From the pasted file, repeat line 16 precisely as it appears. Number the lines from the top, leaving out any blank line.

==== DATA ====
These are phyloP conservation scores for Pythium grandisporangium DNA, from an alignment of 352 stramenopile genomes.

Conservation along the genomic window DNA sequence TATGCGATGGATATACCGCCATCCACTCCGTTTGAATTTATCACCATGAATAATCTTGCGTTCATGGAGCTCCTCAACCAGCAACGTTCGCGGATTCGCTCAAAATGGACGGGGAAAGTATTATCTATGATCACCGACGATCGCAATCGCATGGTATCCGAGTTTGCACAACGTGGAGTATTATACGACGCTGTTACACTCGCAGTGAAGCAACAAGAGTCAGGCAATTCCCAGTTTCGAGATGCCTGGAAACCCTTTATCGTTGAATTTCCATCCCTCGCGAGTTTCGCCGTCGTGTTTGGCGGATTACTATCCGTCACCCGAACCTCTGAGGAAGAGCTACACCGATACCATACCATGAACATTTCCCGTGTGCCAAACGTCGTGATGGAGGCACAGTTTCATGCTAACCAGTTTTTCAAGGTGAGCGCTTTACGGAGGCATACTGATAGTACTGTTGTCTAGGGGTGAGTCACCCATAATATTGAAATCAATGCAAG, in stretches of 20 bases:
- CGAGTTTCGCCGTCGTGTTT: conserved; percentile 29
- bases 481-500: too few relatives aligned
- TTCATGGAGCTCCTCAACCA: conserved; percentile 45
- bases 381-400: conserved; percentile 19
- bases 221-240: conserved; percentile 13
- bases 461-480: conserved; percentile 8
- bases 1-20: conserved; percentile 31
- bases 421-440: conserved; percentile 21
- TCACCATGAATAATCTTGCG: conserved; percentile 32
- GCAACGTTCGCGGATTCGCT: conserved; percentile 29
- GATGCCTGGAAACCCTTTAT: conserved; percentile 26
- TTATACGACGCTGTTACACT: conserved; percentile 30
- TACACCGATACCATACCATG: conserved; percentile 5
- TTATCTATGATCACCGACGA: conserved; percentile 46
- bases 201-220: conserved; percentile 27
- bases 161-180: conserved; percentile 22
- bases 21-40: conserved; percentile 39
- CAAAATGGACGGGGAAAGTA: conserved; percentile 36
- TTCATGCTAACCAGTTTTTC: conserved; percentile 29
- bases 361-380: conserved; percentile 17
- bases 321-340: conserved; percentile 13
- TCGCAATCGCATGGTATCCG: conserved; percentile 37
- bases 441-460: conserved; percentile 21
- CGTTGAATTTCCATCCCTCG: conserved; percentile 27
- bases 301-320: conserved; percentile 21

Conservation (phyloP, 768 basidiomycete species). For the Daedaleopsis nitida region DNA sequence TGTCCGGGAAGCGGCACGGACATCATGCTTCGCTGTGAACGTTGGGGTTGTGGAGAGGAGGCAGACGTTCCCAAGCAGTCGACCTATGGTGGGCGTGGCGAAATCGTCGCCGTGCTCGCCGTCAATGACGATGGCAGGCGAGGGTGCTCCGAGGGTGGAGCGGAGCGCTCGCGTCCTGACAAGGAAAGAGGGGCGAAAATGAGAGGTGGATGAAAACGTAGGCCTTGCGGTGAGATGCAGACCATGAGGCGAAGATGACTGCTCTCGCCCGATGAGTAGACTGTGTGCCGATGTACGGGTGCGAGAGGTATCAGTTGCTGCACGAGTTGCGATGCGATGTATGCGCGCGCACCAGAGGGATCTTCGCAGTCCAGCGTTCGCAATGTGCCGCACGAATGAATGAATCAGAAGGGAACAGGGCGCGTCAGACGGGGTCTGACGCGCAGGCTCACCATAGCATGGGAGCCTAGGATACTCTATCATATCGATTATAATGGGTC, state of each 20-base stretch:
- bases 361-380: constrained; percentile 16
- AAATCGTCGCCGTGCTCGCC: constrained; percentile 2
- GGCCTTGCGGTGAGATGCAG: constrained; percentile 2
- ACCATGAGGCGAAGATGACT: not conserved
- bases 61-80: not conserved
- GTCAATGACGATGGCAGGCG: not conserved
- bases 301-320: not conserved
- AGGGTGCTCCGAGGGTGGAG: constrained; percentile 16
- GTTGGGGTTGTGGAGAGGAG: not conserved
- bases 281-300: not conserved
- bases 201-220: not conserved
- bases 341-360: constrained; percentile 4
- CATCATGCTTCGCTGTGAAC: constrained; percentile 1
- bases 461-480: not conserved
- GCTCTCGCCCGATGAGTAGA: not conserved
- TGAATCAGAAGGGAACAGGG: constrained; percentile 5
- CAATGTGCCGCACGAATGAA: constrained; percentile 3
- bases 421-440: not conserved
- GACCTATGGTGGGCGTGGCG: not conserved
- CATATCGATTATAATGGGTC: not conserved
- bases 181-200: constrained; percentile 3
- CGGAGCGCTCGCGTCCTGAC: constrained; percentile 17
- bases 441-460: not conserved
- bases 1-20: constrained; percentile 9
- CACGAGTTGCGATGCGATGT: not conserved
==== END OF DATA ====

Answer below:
- TTATCTATGATCACCGACGA: conserved; percentile 46